Strategies to attract and retain the next generation of talent

Malaysian Gen Zs and millennials

Many employers in Malaysia are struggling with workforce shortages due to the Great Resignation brought on by the pandemic. Today, attracting and retaining the workforce remains the top priority for CEOs and business owners alike. More than half of the working population in Malaysia are represented by Gen Zs and millennials.

Deloitte’s Global 2022 Gen Z and Millennial Survey has revealed key trends on what these demographic want from workplaces in Malaysia. As defined in the study, Gen Zs are anyone born between January 1995 and December 2003, and millennials are those born between January 1983 and December 1994.

Deloitte Millennial & Gen Z Survey 2022

Gen Zs and millennials feel deeply concerned about the state of the world and their own futures. They are reassessing their priorities in the wake of ongoing crises, and are actively trying to balance the challenges of everyday lives with their desire to drive societal change. Business leaders in Malaysia thus need to consider bold moves to address this.

Cost of living a top concern

Cost of living is by far their top concern. Many live paycheck to paycheck and are not confident they will be able to retire comfortably. To make ends meet, more than four in 10 Gen Zs and a third of millennials have a part- or full-time side hustle, in addition to their primary job.

At a broader societal level, they are deeply concerned about wealth inequality and are not optimistic that the economic situations in their countries will improve.

Flexibility is a priority

Most Gen Zs (75%) and millennials (77%) prefer hybrid or remote work, but less than half currently have the option to do so. They value flexible work because it helps them save money, frees up time to do other things they care about, and allows them to spend more time with family.

Having a good work/life balance is one of the top reasons why they choose to work for an organisation.

Mental health concerns on the rise

Nearly half of Gen Zs say they feel stressed all or most of the time. Millennial stress levels are also high but are down slightly from last year. Both cite their longer-term financial future, day-to-day finances, and job and workload, as the top three contributors of feelings of anxiety and stress. 65% of Gen Zs surveyed in Malaysia feel burned out due to the intensity and demands of their workload.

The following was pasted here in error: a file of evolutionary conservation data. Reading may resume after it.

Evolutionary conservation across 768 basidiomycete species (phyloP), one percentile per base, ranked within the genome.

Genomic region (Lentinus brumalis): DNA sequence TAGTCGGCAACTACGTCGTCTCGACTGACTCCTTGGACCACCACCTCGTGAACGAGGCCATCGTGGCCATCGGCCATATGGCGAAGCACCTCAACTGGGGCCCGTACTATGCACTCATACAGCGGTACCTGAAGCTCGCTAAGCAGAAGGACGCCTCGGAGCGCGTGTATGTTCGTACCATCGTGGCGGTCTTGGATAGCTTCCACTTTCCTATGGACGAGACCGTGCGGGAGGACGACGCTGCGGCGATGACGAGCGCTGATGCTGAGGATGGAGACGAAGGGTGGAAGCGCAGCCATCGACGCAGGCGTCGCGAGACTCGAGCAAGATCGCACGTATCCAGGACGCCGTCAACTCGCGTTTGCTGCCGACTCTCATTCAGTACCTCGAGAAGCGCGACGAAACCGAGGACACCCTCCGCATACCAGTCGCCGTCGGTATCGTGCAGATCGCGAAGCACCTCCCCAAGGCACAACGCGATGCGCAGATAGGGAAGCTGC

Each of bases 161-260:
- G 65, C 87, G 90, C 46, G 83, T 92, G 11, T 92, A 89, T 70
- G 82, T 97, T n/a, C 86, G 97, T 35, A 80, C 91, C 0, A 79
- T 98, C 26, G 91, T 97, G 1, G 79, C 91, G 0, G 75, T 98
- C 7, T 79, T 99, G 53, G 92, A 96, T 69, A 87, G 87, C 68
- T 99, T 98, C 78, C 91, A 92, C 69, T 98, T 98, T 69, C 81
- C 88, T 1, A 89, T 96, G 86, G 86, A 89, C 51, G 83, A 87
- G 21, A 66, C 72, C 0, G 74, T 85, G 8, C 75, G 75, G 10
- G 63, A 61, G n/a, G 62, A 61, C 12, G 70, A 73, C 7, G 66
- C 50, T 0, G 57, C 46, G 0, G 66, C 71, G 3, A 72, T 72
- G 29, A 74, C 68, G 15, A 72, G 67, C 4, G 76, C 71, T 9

While employers are seen to be trying to address workplace mental health issues – more than half of respondents say while their employer is more focused on workplace well-being and mental health since the start of the pandemic – many do not believe the increased focus has resulted in any meaningful impact on employees.

Business leaders need to up the game

Malaysian workplaces need to up the ante to compete effectively and win the war for talent. With the weakening Ringgit against the US Dollar, Malaysia is at higher risk of losing talent as global opportunities become increasingly more attractive.

The Great Resignation signals a breaking point in response to ongoing dissatisfaction, increasing distrust in business, and shocking events like the pandemic, that have made many reassess their priorities. Business leaders now have an opportunity to drive the sustained workplace changes that Gen Zs and millennials have long been asking for.

While compensation, better work/life balance, and more learning and development opportunities are at the top of the list, addressing them requires more than a checklist of activities.

The answer to address the cost-of-living concern is not to simply pay them more, but to ensure that they are moving towards higher value and more meaningful jobs that attracts higher pay. To do so, business leaders need to fundamentally relook at the business and organisation from top to bottom and reimagine the work, workforce, and workplace to be more productive, profitable, and positioned better for the future.

Providing flexibility cannot be solved merely with a HR policy document. The deeper meaning behind flexibility is adaptability. Businesses and organisations will have to be nimble and able to quickly pivot to changing needs of customers, the workforce, and the environment. Becoming an ‘Adaptable Organisation’ is a fundamental shift in operating philosophy that enables organisations to operate more like startups, with modernised people practices and ecosystem that enables enterprise agility.

A new generation of bold, capable, adaptable, empathetic, and purpose-driven leaders are needed to lead the workforce into a highly uncertain future. Malaysia needs to invest heavily in accelerating the development of our corporate leaders before we are overtaken by intense competition from our neighbours. In Indonesia, the Catalyser program is currently the biggest leadership accelerator program in Southeast Asia that aims to build world-class Asian leadership. Singapore on the other hand, has been running the SkillsFuture Leadership Development Initiative for several years to develop the next generation of Singaporean business leaders.

The pandemic and the ensuing Great Resignation is unprecedented. Now is the time for business leaders in Malaysia to move away from incremental solutions to bolder and imaginative thinking to improve competitiveness and ultimately win the war for talent.

The views and opinions expressed in this article are those of Lee Yun-Han, Consulting Director of Deloitte Southeast Asia.

Did you find this useful?